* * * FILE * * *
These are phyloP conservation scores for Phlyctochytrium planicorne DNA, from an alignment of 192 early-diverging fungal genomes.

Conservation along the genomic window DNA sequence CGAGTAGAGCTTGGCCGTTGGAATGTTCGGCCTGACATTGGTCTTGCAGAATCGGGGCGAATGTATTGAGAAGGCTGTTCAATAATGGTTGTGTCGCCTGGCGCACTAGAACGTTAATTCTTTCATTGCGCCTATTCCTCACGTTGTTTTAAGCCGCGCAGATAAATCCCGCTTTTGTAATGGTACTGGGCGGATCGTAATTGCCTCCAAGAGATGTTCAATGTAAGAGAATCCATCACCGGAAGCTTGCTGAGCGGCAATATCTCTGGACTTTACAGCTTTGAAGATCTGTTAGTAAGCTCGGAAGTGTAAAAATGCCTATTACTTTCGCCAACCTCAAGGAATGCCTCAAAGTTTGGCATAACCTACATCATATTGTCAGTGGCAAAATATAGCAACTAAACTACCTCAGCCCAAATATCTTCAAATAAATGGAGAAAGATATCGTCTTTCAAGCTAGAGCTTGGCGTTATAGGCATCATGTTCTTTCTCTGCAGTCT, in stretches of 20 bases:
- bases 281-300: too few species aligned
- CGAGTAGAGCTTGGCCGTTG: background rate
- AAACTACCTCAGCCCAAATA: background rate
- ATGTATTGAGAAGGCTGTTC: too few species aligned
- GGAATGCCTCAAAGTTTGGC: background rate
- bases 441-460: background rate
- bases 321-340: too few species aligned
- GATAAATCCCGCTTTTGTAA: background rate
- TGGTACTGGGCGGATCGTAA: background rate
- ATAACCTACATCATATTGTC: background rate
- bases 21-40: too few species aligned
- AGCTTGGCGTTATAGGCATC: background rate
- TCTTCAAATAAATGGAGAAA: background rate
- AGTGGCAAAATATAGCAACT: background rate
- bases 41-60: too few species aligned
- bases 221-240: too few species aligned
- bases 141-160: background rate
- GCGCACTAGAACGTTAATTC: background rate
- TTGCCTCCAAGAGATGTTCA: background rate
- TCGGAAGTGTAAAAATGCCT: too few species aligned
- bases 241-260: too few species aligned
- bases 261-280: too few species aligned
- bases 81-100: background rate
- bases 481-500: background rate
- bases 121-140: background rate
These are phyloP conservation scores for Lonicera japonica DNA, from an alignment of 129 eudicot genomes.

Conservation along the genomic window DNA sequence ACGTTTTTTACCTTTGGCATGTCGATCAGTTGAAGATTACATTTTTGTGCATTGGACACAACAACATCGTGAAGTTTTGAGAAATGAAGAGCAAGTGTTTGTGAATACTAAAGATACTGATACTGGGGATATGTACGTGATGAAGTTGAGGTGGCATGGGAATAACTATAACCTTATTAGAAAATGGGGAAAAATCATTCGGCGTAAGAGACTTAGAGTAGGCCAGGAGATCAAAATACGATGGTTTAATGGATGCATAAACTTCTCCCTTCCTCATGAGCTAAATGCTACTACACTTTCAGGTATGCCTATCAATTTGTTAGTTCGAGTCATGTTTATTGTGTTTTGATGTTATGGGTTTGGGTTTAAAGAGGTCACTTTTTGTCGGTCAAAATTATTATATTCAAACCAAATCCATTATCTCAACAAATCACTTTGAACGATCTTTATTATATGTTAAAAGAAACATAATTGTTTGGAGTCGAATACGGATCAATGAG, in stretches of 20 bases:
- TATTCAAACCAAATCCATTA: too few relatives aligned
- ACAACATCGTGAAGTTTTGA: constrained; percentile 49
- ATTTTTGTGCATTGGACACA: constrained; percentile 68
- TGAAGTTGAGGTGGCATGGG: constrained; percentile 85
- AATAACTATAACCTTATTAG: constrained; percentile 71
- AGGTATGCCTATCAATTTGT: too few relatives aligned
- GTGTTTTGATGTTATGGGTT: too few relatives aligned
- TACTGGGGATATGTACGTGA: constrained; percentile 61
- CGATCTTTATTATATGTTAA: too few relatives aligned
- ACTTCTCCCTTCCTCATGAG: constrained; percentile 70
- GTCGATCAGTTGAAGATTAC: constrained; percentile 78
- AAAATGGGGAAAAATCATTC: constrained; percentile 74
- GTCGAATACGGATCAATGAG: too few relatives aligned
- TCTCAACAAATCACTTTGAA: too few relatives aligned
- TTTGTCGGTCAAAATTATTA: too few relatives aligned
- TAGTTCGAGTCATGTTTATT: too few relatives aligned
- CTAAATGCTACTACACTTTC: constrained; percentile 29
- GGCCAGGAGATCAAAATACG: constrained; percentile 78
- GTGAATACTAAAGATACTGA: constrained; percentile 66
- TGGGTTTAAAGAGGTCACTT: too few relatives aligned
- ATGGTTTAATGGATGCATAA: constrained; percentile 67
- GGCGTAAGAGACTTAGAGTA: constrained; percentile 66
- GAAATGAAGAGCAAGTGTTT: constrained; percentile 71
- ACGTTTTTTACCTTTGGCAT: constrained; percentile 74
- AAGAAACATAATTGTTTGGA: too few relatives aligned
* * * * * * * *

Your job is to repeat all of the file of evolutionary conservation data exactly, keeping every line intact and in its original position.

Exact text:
These are phyloP conservation scores for Phlyctochytrium planicorne DNA, from an alignment of 192 early-diverging fungal genomes.

Conservation along the genomic window DNA sequence CGAGTAGAGCTTGGCCGTTGGAATGTTCGGCCTGACATTGGTCTTGCAGAATCGGGGCGAATGTATTGAGAAGGCTGTTCAATAATGGTTGTGTCGCCTGGCGCACTAGAACGTTAATTCTTTCATTGCGCCTATTCCTCACGTTGTTTTAAGCCGCGCAGATAAATCCCGCTTTTGTAATGGTACTGGGCGGATCGTAATTGCCTCCAAGAGATGTTCAATGTAAGAGAATCCATCACCGGAAGCTTGCTGAGCGGCAATATCTCTGGACTTTACAGCTTTGAAGATCTGTTAGTAAGCTCGGAAGTGTAAAAATGCCTATTACTTTCGCCAACCTCAAGGAATGCCTCAAAGTTTGGCATAACCTACATCATATTGTCAGTGGCAAAATATAGCAACTAAACTACCTCAGCCCAAATATCTTCAAATAAATGGAGAAAGATATCGTCTTTCAAGCTAGAGCTTGGCGTTATAGGCATCATGTTCTTTCTCTGCAGTCT, in stretches of 20 bases:
- bases 281-300: too few species aligned
- CGAGTAGAGCTTGGCCGTTG: background rate
- AAACTACCTCAGCCCAAATA: background rate
- ATGTATTGAGAAGGCTGTTC: too few species aligned
- GGAATGCCTCAAAGTTTGGC: background rate
- bases 441-460: background rate
- bases 321-340: too few species aligned
- GATAAATCCCGCTTTTGTAA: background rate
- TGGTACTGGGCGGATCGTAA: background rate
- ATAACCTACATCATATTGTC: background rate
- bases 21-40: too few species aligned
- AGCTTGGCGTTATAGGCATC: background rate
- TCTTCAAATAAATGGAGAAA: background rate
- AGTGGCAAAATATAGCAACT: background rate
- bases 41-60: too few species aligned
- bases 221-240: too few species aligned
- bases 141-160: background rate
- GCGCACTAGAACGTTAATTC: background rate
- TTGCCTCCAAGAGATGTTCA: background rate
- TCGGAAGTGTAAAAATGCCT: too few species aligned
- bases 241-260: too few species aligned
- bases 261-280: too few species aligned
- bases 81-100: background rate
- bases 481-500: background rate
- bases 121-140: background rate
These are phyloP conservation scores for Lonicera japonica DNA, from an alignment of 129 eudicot genomes.

Conservation along the genomic window DNA sequence ACGTTTTTTACCTTTGGCATGTCGATCAGTTGAAGATTACATTTTTGTGCATTGGACACAACAACATCGTGAAGTTTTGAGAAATGAAGAGCAAGTGTTTGTGAATACTAAAGATACTGATACTGGGGATATGTACGTGATGAAGTTGAGGTGGCATGGGAATAACTATAACCTTATTAGAAAATGGGGAAAAATCATTCGGCGTAAGAGACTTAGAGTAGGCCAGGAGATCAAAATACGATGGTTTAATGGATGCATAAACTTCTCCCTTCCTCATGAGCTAAATGCTACTACACTTTCAGGTATGCCTATCAATTTGTTAGTTCGAGTCATGTTTATTGTGTTTTGATGTTATGGGTTTGGGTTTAAAGAGGTCACTTTTTGTCGGTCAAAATTATTATATTCAAACCAAATCCATTATCTCAACAAATCACTTTGAACGATCTTTATTATATGTTAAAAGAAACATAATTGTTTGGAGTCGAATACGGATCAATGAG, in stretches of 20 bases:
- TATTCAAACCAAATCCATTA: too few relatives aligned
- ACAACATCGTGAAGTTTTGA: constrained; percentile 49
- ATTTTTGTGCATTGGACACA: constrained; percentile 68
- TGAAGTTGAGGTGGCATGGG: constrained; percentile 85
- AATAACTATAACCTTATTAG: constrained; percentile 71
- AGGTATGCCTATCAATTTGT: too few relatives aligned
- GTGTTTTGATGTTATGGGTT: too few relatives aligned
- TACTGGGGATATGTACGTGA: constrained; percentile 61
- CGATCTTTATTATATGTTAA: too few relatives aligned
- ACTTCTCCCTTCCTCATGAG: constrained; percentile 70
- GTCGATCAGTTGAAGATTAC: constrained; percentile 78
- AAAATGGGGAAAAATCATTC: constrained; percentile 74
- GTCGAATACGGATCAATGAG: too few relatives aligned
- TCTCAACAAATCACTTTGAA: too few relatives aligned
- TTTGTCGGTCAAAATTATTA: too few relatives aligned
- TAGTTCGAGTCATGTTTATT: too few relatives aligned
- CTAAATGCTACTACACTTTC: constrained; percentile 29
- GGCCAGGAGATCAAAATACG: constrained; percentile 78
- GTGAATACTAAAGATACTGA: constrained; percentile 66
- TGGGTTTAAAGAGGTCACTT: too few relatives aligned
- ATGGTTTAATGGATGCATAA: constrained; percentile 67
- GGCGTAAGAGACTTAGAGTA: constrained; percentile 66
- GAAATGAAGAGCAAGTGTTT: constrained; percentile 71
- ACGTTTTTTACCTTTGGCAT: constrained; percentile 74
- AAGAAACATAATTGTTTGGA: too few relatives aligned